“Our proposal was made in an effort to engage with the board. However, the board has made it clear it does not intend to engage in these discussions based on our proposal. This is our only statement on this matter and we are not giving further interviews and comment in any way.”

However, mystery still surrounds the background, financial strength and credibility of EB Private Equity and its chairman John Edgar.

In other developments overnight the contact email address from EB Private Equity’s website has also disappeared. The website of Laura Panton, the 20-year old web creator from West Yorkshire who created the site for the Luxembourg-based EB Private Equity firm also remains offline.

Last Friday David Jones informed the market it had been approached by EB Private Equity with an incomplete $1.65 billion bid for the retailer. But concerns over the credibility and bona fides of the little-known company grew over the weekend and by Monday the entire takeover offer was withdrawn.

Shares in David Jones rose 20 per cent when the offer was unveiled but about much of Friday’s gains were lost yesterday when EB Private Equity said it was walking away from the deal.

David Jones shares were recently unchanged for the day at $2.33.

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Queensland’s financial crisis and the pain to come

Queensland’s financial crisis and the pain to come

In April, the Informant examined the decision of Queensland’s Newman government to appoint a commission of audit to review the state’s finances. Its first report, issued last month, covered the overall state of public sector finances, and its second, due in December, will examine government programs and service delivery.
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The use of audit commissions external to government is not new. There are relatively recent examples in NSW (Nick Greiner, 1988), Victoria (Jeff Kennett, 1992, and Ted Ballieu, 2011), Queensland (Rob Bordidge, 1996) and federally (John Howard, 1996). There are earlier precedents, too, such as the Whitlam government taskforce in 1973 (chaired by H. C. Coombs) and a royal commission on public spending in 1918, in the aftermath of World War I.

The recent Queensland commission’s findings, their veracity and the audit’s methodology will be scrutinised closely, as will its effect on the state’s public sector, which employs about 200,000 people. The audit found the government’s finances were in a parlous state, and Premier Campbell Newman has since committed to shedding many jobs. It’s worth asking why it took an external audit and a change of government for the full situation of that state’s finances to become known. What does this tell us about Queensland’s existing watchdogs: its auditor-general and, indeed, its Treasury? Was this an indication of a politicised public service, in which no one had the integrity to tell their political masters the truth, or ensure that others who could tell the public knew? The other peculiar issue is how Queensland’s finances deteriorated so quickly since 2006, given it’s a resource-rich state that should be riding a resource boom.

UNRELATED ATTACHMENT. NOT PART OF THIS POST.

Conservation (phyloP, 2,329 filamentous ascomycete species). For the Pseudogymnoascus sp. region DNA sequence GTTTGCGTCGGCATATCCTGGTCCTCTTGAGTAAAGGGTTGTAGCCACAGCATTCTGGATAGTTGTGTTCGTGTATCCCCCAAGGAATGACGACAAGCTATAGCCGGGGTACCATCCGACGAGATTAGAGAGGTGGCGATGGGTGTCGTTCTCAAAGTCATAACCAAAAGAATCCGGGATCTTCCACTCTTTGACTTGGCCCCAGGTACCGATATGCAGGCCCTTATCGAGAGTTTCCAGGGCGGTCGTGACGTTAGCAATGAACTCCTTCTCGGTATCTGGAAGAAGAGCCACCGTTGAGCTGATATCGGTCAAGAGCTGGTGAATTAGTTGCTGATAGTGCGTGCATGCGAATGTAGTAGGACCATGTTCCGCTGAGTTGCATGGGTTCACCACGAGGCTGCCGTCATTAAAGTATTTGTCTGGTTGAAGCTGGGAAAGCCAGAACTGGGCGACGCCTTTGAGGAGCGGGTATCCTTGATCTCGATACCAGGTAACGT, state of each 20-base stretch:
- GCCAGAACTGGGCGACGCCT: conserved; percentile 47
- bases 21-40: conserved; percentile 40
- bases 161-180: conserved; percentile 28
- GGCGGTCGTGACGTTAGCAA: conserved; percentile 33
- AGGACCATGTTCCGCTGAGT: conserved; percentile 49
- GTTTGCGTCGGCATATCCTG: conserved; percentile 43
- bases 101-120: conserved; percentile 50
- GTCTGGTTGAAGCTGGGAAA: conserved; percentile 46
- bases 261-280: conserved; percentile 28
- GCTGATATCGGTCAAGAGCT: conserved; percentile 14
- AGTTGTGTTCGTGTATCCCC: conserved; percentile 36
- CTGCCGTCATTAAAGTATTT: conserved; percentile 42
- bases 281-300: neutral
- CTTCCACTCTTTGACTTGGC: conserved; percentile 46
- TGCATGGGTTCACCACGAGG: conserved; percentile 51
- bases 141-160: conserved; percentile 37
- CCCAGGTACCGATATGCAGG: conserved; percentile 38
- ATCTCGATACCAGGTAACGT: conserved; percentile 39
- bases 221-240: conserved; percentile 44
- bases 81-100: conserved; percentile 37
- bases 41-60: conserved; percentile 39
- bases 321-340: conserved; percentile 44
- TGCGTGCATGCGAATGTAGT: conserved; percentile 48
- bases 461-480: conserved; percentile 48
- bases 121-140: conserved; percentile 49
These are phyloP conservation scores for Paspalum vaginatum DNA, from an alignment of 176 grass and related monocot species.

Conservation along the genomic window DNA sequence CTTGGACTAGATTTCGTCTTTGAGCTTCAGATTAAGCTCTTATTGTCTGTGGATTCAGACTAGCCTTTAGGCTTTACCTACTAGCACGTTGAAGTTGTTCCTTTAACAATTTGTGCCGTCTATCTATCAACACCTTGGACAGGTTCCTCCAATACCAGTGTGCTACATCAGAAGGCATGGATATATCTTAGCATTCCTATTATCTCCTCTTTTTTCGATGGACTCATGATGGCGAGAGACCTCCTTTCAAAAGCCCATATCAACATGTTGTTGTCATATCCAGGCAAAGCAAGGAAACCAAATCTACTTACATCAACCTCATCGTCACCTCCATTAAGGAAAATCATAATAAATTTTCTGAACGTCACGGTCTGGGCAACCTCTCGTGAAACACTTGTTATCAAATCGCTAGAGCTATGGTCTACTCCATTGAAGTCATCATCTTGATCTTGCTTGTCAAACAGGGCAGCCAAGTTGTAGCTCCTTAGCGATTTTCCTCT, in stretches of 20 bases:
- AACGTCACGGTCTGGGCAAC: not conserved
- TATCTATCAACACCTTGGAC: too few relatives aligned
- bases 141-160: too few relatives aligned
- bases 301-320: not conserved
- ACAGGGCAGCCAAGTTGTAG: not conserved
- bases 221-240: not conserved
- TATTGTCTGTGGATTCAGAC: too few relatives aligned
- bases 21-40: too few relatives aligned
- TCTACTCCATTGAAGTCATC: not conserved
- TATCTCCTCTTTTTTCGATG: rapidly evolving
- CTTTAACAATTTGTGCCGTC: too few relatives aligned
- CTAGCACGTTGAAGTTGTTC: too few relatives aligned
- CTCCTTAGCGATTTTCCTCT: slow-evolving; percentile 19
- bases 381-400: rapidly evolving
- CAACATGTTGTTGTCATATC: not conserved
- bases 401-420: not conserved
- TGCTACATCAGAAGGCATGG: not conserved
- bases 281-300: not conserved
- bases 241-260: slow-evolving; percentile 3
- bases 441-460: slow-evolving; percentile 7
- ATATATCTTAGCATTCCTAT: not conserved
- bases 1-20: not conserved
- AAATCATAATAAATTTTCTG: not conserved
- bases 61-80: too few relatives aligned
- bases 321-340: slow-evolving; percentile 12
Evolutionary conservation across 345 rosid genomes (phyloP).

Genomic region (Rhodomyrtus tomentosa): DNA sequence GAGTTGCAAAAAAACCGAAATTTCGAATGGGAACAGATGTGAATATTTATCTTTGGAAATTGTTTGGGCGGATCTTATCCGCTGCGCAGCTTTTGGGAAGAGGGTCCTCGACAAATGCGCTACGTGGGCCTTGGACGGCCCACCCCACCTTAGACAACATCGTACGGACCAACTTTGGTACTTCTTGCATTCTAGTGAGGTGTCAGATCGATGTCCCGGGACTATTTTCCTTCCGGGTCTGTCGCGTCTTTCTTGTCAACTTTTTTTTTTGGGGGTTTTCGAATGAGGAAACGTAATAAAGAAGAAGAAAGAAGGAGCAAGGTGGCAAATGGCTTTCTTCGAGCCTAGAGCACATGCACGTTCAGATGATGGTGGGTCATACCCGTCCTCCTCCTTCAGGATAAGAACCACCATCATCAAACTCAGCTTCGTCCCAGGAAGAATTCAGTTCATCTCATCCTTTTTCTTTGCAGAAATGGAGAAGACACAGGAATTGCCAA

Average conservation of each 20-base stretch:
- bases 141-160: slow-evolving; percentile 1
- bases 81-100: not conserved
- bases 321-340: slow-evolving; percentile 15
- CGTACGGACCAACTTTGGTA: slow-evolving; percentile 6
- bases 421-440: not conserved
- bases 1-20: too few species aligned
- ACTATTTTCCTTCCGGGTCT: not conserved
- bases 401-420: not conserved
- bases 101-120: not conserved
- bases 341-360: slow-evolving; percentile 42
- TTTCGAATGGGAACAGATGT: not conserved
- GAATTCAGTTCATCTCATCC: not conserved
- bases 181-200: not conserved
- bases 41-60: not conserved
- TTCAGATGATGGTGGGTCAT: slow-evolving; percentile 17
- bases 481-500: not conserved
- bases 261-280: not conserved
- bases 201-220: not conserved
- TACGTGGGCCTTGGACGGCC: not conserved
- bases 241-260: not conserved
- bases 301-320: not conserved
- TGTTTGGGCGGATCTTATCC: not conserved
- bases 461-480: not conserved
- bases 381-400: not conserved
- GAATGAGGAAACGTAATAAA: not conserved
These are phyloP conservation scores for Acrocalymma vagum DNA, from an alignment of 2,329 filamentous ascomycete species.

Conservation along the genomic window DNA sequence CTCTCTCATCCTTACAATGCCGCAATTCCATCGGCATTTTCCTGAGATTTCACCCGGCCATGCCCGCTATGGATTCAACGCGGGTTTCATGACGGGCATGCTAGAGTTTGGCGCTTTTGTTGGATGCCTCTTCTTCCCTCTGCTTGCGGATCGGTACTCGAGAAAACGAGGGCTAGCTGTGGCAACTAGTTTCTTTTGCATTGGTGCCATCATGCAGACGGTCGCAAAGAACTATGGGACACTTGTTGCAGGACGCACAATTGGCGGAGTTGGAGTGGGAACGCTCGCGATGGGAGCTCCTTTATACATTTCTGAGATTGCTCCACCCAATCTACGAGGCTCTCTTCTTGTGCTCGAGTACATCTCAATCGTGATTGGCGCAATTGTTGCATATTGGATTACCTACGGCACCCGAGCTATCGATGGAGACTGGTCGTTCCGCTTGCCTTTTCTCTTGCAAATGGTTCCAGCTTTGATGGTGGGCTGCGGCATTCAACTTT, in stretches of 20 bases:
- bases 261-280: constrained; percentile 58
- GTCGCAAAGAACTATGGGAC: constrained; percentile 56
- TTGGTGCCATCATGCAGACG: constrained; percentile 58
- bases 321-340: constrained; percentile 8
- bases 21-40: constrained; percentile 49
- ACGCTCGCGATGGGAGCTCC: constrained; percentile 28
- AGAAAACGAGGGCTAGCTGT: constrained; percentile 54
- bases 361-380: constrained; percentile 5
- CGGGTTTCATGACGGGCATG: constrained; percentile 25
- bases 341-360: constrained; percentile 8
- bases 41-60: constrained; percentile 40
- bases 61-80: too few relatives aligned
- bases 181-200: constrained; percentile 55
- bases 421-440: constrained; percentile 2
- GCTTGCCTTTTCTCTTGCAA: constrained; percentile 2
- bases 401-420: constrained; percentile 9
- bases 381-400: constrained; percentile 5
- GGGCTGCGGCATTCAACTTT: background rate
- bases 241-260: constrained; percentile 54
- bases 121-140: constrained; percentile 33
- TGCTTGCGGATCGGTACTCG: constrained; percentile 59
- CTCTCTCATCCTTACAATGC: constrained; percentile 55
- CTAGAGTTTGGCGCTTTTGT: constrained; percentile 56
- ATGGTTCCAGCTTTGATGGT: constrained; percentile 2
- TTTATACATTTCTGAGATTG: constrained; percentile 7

These issues may be relevant to more than one state. Queensland’s audit commission could be seen to be following the well-established tactic of new governments that wish to implement major reforms, and seek to justify them by blaming the previous administration’s mismanagement. It has been used by other non-Labor governments, such as Kennett’s, which wanted to implement neoliberal or ”new public management” policies. However, if the Queensland commission’s assessment of state finances is correct, then the use of such external instruments, while having a ”political” role, are also legitimate in identifying independently the extent of a financial problem and providing government with the ”evidence” for the subsequent actions – spending cuts – that inevitably follow.

Features of audit commissions

Before assessing the Queensland commission’s work, it’s worth noting the features of such bodies.

First, most of them, with the exception of the Coombs taskforce in 1973, were appointed by non-Labor governments. There are several possible explanations for this. One is that they have tended to be appointed after a Labor government’s term ended with poor financial outcomes. Another is that non-Labor parties tend to oppose ideologically a large public sector and, upon winning office, want to cut it back.

Second, such bodies are usually appointed by incoming governments that have been out of office for long periods: Newman (14 years), Borbidge (seven), Howard (13), Kennett (10), Ballieu (11) and so on. Parties out of office for long periods naturally suspect that the bureaucracy is both politicised and part of the problem: profligate, incompetent and top-heavy.

Last, audit commissions draw their members from outside existing government agencies, and the members usually have significant professional standing and expertise. Borbidge’s, for example, was chaired by well-accomplished academic Dr Vince Fitzgerald. Kennett and Howard’s were chaired by Professor Bob Officer, who was the chairman of finance and the deputy director of Melbourne University’s business school. Ballieu’s was chaired by Dr Michael Vertigan, a retired head of Treasury with a record of conducting state and federal government inquiries. However, as the Informant noted in April, the appointment of former federal treasurer Peter Costello as chairman of Newman’s recent commission differentiates it from these other audits, and makes it appear more politically motivated than it probably is. Such an appointment has few positives if the aim of the review is to provide credible evidence.